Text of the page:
by Boaz Bismuth
As part of its "Great Prophet 7" exercise on Tuesday Iran launched dozens of surface-to-surface missiles with ranges of up to 1,300 kilometers (807 miles) in efforts to prove just how far its weapons can go and that it possesses response capabilities. Iran is trying to prove its might not only with conventional missiles but with its potential nuclear capability as well. The objective of the missiles Iran showcased — for the benefit of the West and Israel in particular — is to bring Tehran to its goal of long-range nuclear capability.
On Sunday, a European embargo on Iranian oil exports went into effect. Tehran is trying to put on a "business-as-usual" façade, but the fact is that despite its denials, it has decreased its oil production, which constitutes a blow to the economy. Iran's oil minister Rostam Ghasemi claims that Iran has found alternative buyers for its oil, but, following in Europe's footsteps, India, South Korea and Japan have decided to trim their Iranian oil imports by 20 percent. Western diplomats have reported in recent months that the Iranian economy was ailing, and that it would only get worse from here.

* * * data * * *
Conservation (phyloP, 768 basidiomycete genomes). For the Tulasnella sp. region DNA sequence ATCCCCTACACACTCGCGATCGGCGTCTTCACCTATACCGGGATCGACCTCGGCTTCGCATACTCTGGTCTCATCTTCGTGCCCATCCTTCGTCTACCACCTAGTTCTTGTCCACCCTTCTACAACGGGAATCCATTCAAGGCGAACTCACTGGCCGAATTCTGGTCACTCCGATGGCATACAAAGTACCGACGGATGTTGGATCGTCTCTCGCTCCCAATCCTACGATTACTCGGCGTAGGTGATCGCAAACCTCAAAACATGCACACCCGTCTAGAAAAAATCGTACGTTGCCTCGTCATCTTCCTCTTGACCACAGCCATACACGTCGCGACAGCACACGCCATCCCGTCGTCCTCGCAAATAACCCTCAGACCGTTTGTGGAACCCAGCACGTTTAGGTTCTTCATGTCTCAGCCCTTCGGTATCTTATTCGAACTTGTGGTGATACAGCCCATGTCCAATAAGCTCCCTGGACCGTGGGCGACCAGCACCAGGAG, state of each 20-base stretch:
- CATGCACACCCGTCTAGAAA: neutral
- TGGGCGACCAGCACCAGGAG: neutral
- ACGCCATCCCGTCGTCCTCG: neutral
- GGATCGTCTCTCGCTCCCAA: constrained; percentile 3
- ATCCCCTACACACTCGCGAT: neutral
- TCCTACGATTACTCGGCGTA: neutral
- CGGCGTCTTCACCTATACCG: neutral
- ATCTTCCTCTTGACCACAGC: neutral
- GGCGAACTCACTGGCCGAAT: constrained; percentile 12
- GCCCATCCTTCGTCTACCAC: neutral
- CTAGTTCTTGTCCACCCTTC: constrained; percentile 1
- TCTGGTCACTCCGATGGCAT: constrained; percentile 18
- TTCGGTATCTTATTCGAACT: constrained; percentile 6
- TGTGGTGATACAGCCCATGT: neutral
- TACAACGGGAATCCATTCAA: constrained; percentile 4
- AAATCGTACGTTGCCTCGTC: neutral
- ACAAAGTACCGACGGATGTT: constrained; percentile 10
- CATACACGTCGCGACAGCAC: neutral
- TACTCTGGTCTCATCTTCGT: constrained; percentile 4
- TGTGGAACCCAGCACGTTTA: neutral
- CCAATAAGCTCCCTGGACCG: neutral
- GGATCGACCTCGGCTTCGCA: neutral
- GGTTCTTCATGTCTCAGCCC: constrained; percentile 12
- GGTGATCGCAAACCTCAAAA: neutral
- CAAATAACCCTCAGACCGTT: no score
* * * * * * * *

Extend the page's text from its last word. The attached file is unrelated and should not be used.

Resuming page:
But the ailing economy does not influence the centrifuges in Natanz and Fordo. The nuclear facilities do not stop, even during nuclear talks with the West. These talks have so far done nothing more than add stamps to participants' passports: Geneva, Vienna, Istanbul, Baghdad and Moscow have been the destinations over the last three years. Plenty of trips and meetings, but "no results" as was reported in the French weekly L'Express.
"[Russian President] Vladimir Putin has no interest in resolving the Iranian issue," one French diplomat involved in the talks was quoted as saying. Perhaps that is why after the latest round of talks between Iran and Western powers in Moscow, the world decided to stop lying to us about the talks' potential. "The talks have been productive" we were told after Istanbul (in March) and Baghdad (in May), but after Moscow they were finally called a "failure."
David Ignatius, a senior columnist for The Washington Post, believes that the technical nuclear talks held in Istanbul on Wednesday will fall apart. The gap between the two sides is too wide to be bridged. Iran has no intention of giving up uranium enrichment, or relocating its already enriched uranium to another country or decommissioning the nuclear facility in Fordo — the West's main demands.
This week, Iranian parliament members urged their government to take a stronger stance against the West, to punish the U.S. and its allies and to withdraw from the nuclear proliferation treaty, thus severing its cooperation with the IAEA. All of which, according to Ignatius, could expedite a possible U.S. military response.
On Tuesday it was reported that U.S. forces in the Persian Gulf were reinforced.The increased U.S. presence was one of the reason for Iran's missile show. What Iran didn't put on display, and no less dangerous, are the centrifuges that continue to spin. Because while we've been busy with our own internal affairs, this is what has been going on in Iran.
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